“But doing so requires a supermajority of both chambers and, generally, Congress can’t be persuaded to get off its collective duff.”
“Under a bill the two senators reintroduced..all presidential emergency declarations would expire after 72 hours unless Congress votes to allow them to continue.”
“the bill is undermined by the fact that Paul and Wyden propose to exempt some presidential powers, such as those granted by the International Emergency Economic Powers Act (IEEPA), which allows presidents to impose sanctions on foreign officials and businesses deemed a threat to American national security. The powers granted by the IEEPA form the basis of many of the 34 ongoing national emergencies”
“The outgoing administration will continue to hold power within administrative agencies long after noon on January 20, 2021. Even worse: In many cases, these office-holders are, at least in theory, not subject to at-will removal by the president because federal law provides that they can be removed only for “good cause.” For example, members of the Federal Reserve Board, including newly appointed member Waller, enjoy this statutory protection from removal—with the right to seek judicial review of the legal sufficiency of the president’s reasons if he attempts to remove them from office. By confirming a slew of last-minute Trump appointments to key posts within the administrative bureaucracy, Trump’s imprint on the federal government could remain long after he and Melania have decamped from the White House.”
“Biden could adopt a theory advanced by conservative judges and legal academics, and long championed by The Federalist Society: The unitary executive theory. Under this theory, President Biden would be constitutionally empowered to remove executive-branch personnel who are opposed to his administration’s policies and programs whether or not they hold a fixed term of office or enjoy statutory good-cause protection against removal.
The Federalist Society, a conservative legal organization that has played an integral role in Trump’s judicial selection process, has long advocated the unitary executive theory. Under this theory, the president must be able to exercise direct forms of control over any and all officers holding policymaking posts within the federal executive branch—including, for example, a sitting member of the Federal Reserve Board of Governors.
Trump-appointed federal judges, such as Brett Kavanaugh and Neomi Rao, have written in both academic articles and judicial opinions about the central importance of the unitary executive theory to the proper enforcement of the separation of powers. Both have argued, strenuously, that the federal courts must interpret “good cause” removal protections very narrowly so that the president has the ability to fire subordinates within the executive branch in whom he lacks confidence.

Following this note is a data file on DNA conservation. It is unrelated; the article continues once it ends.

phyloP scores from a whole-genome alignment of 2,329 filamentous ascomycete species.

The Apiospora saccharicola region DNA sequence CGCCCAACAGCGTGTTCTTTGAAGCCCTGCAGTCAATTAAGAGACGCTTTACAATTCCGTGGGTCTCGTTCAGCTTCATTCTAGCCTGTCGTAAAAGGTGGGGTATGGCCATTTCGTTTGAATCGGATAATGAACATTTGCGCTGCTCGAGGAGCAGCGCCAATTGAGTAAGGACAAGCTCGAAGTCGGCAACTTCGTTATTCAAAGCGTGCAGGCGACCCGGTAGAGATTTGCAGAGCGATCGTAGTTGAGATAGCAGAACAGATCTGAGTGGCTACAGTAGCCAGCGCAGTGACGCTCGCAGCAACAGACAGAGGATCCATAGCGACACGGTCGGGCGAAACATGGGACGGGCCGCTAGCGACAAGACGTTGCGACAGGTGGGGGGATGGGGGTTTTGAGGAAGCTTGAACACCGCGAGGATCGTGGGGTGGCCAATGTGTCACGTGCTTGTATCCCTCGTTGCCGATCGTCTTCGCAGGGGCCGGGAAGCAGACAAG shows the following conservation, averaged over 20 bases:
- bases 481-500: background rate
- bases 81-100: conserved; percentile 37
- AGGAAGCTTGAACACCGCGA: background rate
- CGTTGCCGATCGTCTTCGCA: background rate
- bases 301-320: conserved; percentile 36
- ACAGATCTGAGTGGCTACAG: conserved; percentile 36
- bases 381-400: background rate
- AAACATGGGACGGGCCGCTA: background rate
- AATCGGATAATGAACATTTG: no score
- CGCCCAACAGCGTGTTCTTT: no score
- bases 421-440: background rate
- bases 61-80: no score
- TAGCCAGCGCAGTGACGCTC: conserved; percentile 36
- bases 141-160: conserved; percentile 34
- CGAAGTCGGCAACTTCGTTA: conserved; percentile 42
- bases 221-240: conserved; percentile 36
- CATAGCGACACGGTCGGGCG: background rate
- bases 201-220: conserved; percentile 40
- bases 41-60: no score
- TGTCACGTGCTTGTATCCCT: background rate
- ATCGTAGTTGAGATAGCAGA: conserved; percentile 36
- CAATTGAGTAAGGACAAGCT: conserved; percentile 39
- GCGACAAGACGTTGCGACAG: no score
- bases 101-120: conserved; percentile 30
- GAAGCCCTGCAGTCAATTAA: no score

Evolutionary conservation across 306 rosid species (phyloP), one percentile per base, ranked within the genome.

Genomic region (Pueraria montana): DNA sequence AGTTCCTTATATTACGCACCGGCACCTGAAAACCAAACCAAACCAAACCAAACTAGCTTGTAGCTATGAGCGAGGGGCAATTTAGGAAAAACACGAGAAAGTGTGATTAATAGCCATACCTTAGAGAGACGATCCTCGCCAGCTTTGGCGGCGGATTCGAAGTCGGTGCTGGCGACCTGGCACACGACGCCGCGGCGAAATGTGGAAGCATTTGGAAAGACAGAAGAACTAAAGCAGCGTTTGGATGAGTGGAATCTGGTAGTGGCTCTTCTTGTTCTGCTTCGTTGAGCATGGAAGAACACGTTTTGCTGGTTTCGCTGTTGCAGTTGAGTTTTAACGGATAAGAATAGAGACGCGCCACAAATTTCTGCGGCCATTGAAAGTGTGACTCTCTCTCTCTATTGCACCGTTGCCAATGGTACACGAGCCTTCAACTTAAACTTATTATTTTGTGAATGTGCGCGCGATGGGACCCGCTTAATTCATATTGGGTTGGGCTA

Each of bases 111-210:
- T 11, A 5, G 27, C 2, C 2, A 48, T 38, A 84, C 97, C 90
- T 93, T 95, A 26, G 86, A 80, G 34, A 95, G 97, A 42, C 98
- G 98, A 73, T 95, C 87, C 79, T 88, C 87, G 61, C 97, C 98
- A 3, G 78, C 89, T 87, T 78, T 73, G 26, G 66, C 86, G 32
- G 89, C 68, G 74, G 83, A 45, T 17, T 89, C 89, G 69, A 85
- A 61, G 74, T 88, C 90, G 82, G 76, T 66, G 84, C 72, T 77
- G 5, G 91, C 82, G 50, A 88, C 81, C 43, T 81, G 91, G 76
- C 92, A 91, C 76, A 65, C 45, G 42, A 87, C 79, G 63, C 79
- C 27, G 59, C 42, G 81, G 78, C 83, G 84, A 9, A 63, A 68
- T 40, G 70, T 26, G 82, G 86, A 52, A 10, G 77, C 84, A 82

Under this theory, it’s unthinkable that an entity charged with enforcing federal laws, such as the FCC, could be rendered largely unaccountable to the president.”
“Many of these nominees hold odd, even bizarre, policy positions that are clearly opposed to the Biden administration’s policies. Judy Shelton, for example, a Trump nominee to the Federal Reserve Board, has publicly advocated a return to the gold standard. If the Federal Reserve Board were to embrace her position, it would hobble the agency’s ability to use monetary policy to help limit the effect of shocks to the national and global financial systems. Shelton’s nomination currently remains pending before the Senate; despite failing to secure a majority vote last month (with two GOP senators absent due to Covid-19), Senator McConnell has preserved his ability to call up her nomination again before President-elect Biden is inaugurated.
If Republicans retain control of the Senate after the Georgia special elections, Biden should offer McConnell a choice: Either swiftly confirm a Biden appointee to the fifth seat on the FCC, or President Biden will remove Simington from the commission. Biden should adopt exactly the same negotiating tactic with respect to other federal independent agencies where the presence of lame-duck Trump holdovers, coupled with the Senate’s refusal to timely confirm the president’s nominees, would leave Biden without the ability to perform his constitutional duty to “take Care that the Laws be faithfully executed.”
Indeed, it may well be that the Biden administration’s only practical option to counter these unprecedented midnight appointments will be to fire these appointees after he takes office. And, when the newly unemployed federal officers seek judicial review of Biden’s action, the administration should quote the Federalist Society judges back to themselves in the legal briefs. In fact, were Biden to signal that he will remove illegitimate lame-duck appointees after taking office, it might persuade McConnell to cease and desist trying to saddle the Biden administration with a federal bureaucracy committed to seeing his administration fail.”
“Trying to booby-trap administrative agencies for an incoming administration is inconsistent with a meaningful commitment to the peaceful transfer of power.